The town library is located across the street from the town hall.  It was built by Henry Rogers as a memorial to his daughter, Millicent.  Again, another architectural marvel.






































Fairhaven High School, another building donated by Henry Huttleston Rogers.  Glen attended Hillsborough High School in Tampa, Florida. Hillsborough is a red brick and stone, gothic architecture building with stained glass windows and a clock tower.  Fairhaven, too, has an amazingly beautiful, historic building still housing its oldest high school, complete with a clock tower.
























One of the benefits of cruising is finding the local restaurants with different and delicious foods to offer.  In Fairhaven, the small Elizabeth's Restaurant, located on a back street, has a reputation for outstanding food.  Chuck and Fabin, the Whichaway crew, and the Last Dance crew decided to add Elizabeth's to their culinary experiences.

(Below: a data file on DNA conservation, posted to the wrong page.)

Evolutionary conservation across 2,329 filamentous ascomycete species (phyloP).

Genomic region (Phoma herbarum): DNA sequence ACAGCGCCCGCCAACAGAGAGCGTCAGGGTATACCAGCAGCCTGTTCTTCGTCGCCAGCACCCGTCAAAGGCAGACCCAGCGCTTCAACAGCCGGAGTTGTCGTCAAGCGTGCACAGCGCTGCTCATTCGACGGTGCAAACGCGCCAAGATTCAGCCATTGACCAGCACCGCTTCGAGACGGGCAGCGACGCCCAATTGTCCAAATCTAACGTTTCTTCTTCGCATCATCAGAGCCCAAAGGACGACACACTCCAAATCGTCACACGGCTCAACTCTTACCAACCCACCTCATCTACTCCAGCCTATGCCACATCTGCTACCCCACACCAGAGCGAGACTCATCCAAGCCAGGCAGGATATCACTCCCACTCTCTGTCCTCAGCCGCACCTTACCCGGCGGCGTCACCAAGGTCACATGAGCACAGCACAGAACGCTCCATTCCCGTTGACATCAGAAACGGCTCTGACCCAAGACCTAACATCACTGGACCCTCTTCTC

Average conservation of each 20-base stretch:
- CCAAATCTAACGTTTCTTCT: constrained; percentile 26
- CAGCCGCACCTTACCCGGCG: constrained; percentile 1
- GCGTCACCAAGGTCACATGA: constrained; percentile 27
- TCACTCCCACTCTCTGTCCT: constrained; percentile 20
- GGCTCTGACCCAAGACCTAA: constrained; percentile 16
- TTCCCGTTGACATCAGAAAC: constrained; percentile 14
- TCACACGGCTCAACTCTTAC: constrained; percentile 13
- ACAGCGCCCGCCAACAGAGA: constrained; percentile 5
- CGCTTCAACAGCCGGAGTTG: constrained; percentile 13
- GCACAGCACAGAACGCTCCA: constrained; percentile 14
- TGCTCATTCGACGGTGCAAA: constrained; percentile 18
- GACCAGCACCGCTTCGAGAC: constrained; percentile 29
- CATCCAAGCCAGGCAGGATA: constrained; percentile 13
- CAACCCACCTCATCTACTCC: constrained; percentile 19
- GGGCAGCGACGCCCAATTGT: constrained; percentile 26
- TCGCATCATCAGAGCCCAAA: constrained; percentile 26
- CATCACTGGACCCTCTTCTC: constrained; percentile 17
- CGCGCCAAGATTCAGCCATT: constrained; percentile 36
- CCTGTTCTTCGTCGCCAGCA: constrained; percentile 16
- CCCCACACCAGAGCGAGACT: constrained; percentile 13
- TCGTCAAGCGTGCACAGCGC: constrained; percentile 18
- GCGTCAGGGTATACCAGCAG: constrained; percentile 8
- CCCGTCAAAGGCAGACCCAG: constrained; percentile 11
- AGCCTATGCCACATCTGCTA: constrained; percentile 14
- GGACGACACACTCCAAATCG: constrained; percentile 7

A fun decor and lively atmosphere greeted the diners.  It was only a beginning to a great meal and great times shared.


A pear salad might be a common offering on a restaurant menu, but this pearl salad was anything but common.  The menu items all had a variety of ingredients, different from the traditional, and filled with flavor, texture, and color.


Many of the fishing boats in the harbor are scallop boats.  And, many of the dishes offered at Elizabeth's are scallop recipes.  A wide variety of scallop dishes, all delicious and more than could be sampled by the crews.  A good reason to plan a return trip.



Fairhaven: a visit unplanned, but thoroughly enjoyed on the revist to Massachusetts.